Felman revises special rate proposal
CHARLESTON, W.Va. -- Felman Production executives say a new special power rate proposal offered for the company's New Haven plant more closely mirrors a plan approved last year for aluminum maker Century Aluminum.
The company also feels the alternative plan, drawn up during a state Public Service Commission hearing earlier this month, provides more benefit to consumers than if the company permanently shuttered its Mason County facility.
"We believe that it's fair and reasonable and what's needed to restart the plant and sustain it during tough times in the market," said Barry Nuss, chief financial officer for Felman and its parent company, Georgia American Alloys.
Felman approached the PSC earlier this year, asking regulators to approve a 10-year special power rate for the steel additive manufacturing plant.
Felman is one of two domestic producers of silicomanganese, a deoxidizer that allows steel companies to produce a purer product. It's made by taking three raw ingredients and heating them to 3,000 degrees Fahrenheit in an electric arc furnace.
The plant shut down earlier this year because of poor market conditions. The company is working to determine if the shutdown will be temporary or permanent.
Because electricity represents 20 percent of production costs, Felman said it needs a more favorable power rate (its rate has risen about 45 percent since 2008) to compete globally.
The initial proposal would have allowed the plant's power rate to float based on the costs of its raw materials -- manganese ore, coke and coal -- and the selling price of silocomanganese.
The proposal would have offered the company up to $9.5 million in annual discounts on its power bill. That figure comes from the amount Felman has been paying each year to cover Appalachian Power's fixed costs of providing it with electricity.
Should Felman shut down permanently, those costs would be shifted to other ratepayers, so company officials said their plan left consumers no worse off than if the plant shut down forever.
Appalachian Power, the PSC's Consumer Advocate Division, and state manufacturing groups opposed the plan, saying power customers should not be forced to subsidize a private business.
During a hearing in the case on Dec. 10, Nuss testified the company would be willing to revise its proposal to help allay some of the group's concerns. Attorneys met to negotiate the following morning but were unable to reach an agreement.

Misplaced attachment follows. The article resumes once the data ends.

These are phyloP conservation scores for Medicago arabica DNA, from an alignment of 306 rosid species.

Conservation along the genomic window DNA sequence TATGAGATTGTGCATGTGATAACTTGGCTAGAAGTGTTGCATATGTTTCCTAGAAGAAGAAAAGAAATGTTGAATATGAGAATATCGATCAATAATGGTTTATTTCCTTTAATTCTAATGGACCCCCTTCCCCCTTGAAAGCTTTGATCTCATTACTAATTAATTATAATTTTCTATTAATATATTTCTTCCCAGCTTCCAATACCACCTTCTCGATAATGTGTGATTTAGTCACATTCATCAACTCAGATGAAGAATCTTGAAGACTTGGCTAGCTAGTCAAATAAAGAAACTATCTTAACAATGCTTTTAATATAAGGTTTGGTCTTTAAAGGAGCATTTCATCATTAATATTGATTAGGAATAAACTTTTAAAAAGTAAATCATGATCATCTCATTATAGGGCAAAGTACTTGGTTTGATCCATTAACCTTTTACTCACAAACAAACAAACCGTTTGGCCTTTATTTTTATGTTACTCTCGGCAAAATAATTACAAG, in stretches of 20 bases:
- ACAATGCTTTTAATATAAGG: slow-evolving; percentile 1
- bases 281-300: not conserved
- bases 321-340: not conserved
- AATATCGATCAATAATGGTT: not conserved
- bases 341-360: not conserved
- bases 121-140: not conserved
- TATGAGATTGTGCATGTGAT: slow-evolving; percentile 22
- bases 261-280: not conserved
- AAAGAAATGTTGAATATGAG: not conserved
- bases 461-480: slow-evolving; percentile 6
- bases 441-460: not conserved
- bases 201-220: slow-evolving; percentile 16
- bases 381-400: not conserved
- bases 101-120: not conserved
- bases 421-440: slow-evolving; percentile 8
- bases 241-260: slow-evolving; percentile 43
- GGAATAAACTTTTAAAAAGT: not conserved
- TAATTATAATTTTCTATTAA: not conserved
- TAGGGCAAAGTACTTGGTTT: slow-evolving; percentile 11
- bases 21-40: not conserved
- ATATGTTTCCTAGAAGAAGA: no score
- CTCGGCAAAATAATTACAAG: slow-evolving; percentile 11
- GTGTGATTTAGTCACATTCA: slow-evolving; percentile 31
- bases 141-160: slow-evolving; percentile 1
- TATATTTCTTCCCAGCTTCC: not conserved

"We didn't come out of that with an agreement, but we came out of it understanding some of the concerns that were being expressed by the others," Nuss said in an interview earlier this week.
"So we went and revised our proposals somewhat to address some of those concerns," he said.
The revised plan eliminated a return on investment provision for Felman shareholders that was in the original proposal. It also removed an aspect of the plan that allowed Felman to carry over available power discounts from one year to the next.
Both of those provisions were key complaints of the industrial and consumer representatives.
Felman also agreed to contribute at least $500,000 to Appalachian Power's annual fixed costs under the new plan. That, Nuss said, means ratepayers could still be slightly better off even if Felman took the entire remaining $9 million discount in a given year.
The company also revised the plan to incorporate a rate mechanism crafted by commissioners as part of their Century Aluminum special power rate case last year.
While the Century case allowed that company's power rates to float in line with commodity prices, it also established a baseline minimum charge that the company would be responsible for paying in a given year.
The commission then set up a "tracking account," so that if the floating rate fell below the minimum rate in a given year, that deficit would be pushed over into the tracking account. At the end of the 10-year contract, Century would be responsible for paying whatever deficit (or surplus) had accumulated in that account.
This system was designed to prevent pushing any more costs onto ratepayers.
Felman's alternative plan works in a similar fashion.
If prices remain low, the company could get additional discounts that it would pay off at the end of the special contract. If prices go up during the contract, the company would pay a premium on its power rate, and that premium would also accumulate in the tracking account.
If at the end of the contract there is a deficit in the tracking account, Felman would pay it off.
If there were a surplus, the first portion of it would go to pay ratepayers back for any of the fixed cost discounts they had to absorb during the special rate plan. Once those costs are covered, any remaining surplus would be split between Felman and ratepayers.
During the PSC hearings, West Virginia Energy Users Group analyst Richard Baudino said the revised proposal was a "step in the right direction" but said it still offered the company a great deal of discounts that he did not believe were necessary.
Nuss said the new proposal is even more in line with what the PSC has approved in the past and said it would allow the company to begin restarting its furnaces and recalling about 200 laid-off workers.
"We put forward the best proposal we could put forward," Nuss said. "We want to preserve those jobs, and that means you have to be able to operate when markets are tough. I think what we've put forward allows us to do that."
Attorneys still have to file post-hearing briefs in the power rate case. Once they do, which could take until mid-January, the PSC will begin the process of crafting a final decision in the case.
Contact writer Jared Hunt at email@example.com or 304-348-4836.